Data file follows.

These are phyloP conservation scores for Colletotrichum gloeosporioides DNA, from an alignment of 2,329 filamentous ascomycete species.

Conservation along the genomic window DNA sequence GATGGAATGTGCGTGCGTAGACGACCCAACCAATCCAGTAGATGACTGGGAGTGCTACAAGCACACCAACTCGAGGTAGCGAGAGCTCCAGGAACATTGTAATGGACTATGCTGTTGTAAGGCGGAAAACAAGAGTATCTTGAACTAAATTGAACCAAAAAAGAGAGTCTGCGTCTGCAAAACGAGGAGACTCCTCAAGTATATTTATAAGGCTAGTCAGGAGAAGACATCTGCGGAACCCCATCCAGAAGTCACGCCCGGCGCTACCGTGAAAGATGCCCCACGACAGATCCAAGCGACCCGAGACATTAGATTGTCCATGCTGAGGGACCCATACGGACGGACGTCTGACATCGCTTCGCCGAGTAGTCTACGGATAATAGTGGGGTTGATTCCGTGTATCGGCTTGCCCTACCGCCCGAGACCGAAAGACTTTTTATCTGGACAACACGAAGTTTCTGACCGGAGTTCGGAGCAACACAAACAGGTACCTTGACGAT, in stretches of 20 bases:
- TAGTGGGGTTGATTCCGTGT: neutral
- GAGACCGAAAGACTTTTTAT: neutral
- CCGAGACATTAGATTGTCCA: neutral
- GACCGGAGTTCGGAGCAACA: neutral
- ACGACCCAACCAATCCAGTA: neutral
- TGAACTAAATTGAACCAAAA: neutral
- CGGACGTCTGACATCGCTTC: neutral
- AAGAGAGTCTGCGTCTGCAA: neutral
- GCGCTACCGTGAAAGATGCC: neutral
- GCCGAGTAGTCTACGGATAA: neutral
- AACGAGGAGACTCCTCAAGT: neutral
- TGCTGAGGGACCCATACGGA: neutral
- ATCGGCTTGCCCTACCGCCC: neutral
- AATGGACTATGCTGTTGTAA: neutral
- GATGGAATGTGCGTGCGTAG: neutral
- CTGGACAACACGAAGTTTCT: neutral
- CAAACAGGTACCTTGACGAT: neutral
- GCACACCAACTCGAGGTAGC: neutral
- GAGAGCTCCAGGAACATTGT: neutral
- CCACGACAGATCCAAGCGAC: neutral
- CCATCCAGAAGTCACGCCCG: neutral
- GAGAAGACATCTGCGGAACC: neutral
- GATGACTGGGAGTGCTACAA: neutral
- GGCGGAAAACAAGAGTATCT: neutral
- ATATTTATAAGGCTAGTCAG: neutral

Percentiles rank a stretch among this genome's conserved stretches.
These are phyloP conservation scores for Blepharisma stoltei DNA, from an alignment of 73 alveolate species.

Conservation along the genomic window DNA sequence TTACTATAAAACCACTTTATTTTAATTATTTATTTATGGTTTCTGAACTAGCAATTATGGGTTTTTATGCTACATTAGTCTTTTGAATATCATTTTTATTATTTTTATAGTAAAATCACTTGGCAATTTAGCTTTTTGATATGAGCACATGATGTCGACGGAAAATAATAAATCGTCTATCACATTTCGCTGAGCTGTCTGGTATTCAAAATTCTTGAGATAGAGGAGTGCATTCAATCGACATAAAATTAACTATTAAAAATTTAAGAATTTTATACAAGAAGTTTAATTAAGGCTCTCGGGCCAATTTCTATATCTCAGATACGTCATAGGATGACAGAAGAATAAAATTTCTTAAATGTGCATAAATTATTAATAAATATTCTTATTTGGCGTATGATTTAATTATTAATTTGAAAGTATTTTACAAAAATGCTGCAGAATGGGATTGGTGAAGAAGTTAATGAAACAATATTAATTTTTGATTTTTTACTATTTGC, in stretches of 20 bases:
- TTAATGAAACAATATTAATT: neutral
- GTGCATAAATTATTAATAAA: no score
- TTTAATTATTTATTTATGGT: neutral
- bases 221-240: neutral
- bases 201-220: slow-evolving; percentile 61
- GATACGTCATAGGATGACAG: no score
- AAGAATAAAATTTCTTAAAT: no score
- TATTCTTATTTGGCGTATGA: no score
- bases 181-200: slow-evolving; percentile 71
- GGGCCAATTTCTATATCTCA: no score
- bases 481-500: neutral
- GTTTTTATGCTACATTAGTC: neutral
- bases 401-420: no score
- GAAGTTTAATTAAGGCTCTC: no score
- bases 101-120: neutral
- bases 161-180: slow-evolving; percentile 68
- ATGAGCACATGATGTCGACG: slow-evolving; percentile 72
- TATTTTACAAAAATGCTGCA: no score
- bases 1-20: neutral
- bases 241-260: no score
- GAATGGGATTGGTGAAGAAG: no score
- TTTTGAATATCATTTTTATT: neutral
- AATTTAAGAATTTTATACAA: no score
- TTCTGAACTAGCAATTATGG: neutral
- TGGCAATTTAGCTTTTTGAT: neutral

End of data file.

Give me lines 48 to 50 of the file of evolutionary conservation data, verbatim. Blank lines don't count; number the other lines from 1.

- TATTTTACAAAAATGCTGCA: no score
- bases 1-20: neutral
- bases 241-260: no score